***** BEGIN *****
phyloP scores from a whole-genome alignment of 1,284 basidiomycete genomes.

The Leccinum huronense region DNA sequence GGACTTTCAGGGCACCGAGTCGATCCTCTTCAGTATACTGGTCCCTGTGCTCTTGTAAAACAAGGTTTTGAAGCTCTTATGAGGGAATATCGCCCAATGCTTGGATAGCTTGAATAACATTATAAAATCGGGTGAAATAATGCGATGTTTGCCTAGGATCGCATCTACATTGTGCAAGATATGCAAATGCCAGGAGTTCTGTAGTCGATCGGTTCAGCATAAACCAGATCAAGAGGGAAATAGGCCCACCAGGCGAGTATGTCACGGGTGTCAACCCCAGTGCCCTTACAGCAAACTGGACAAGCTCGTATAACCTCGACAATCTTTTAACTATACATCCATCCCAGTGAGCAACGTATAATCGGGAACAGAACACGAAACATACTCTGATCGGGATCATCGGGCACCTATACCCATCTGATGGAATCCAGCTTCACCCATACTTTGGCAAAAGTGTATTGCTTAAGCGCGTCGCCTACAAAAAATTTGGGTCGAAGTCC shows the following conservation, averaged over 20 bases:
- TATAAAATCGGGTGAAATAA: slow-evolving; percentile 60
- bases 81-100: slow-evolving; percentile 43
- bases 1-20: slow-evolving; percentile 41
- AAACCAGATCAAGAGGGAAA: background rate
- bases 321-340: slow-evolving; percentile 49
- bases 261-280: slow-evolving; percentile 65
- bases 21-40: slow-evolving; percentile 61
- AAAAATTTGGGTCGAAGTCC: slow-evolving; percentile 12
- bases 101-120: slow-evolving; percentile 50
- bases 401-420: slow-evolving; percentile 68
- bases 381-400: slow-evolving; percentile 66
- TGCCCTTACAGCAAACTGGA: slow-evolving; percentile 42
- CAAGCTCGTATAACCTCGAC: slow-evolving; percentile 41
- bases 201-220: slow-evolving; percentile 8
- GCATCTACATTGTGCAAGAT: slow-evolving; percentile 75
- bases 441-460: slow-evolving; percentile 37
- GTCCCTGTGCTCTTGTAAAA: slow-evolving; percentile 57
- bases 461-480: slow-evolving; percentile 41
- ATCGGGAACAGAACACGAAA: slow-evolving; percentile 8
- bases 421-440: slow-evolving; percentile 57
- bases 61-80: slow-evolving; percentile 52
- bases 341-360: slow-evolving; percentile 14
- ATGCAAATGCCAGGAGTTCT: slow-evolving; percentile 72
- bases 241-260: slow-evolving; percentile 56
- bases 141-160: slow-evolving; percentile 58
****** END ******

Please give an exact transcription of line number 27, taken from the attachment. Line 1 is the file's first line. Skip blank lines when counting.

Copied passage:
- bases 141-160: slow-evolving; percentile 58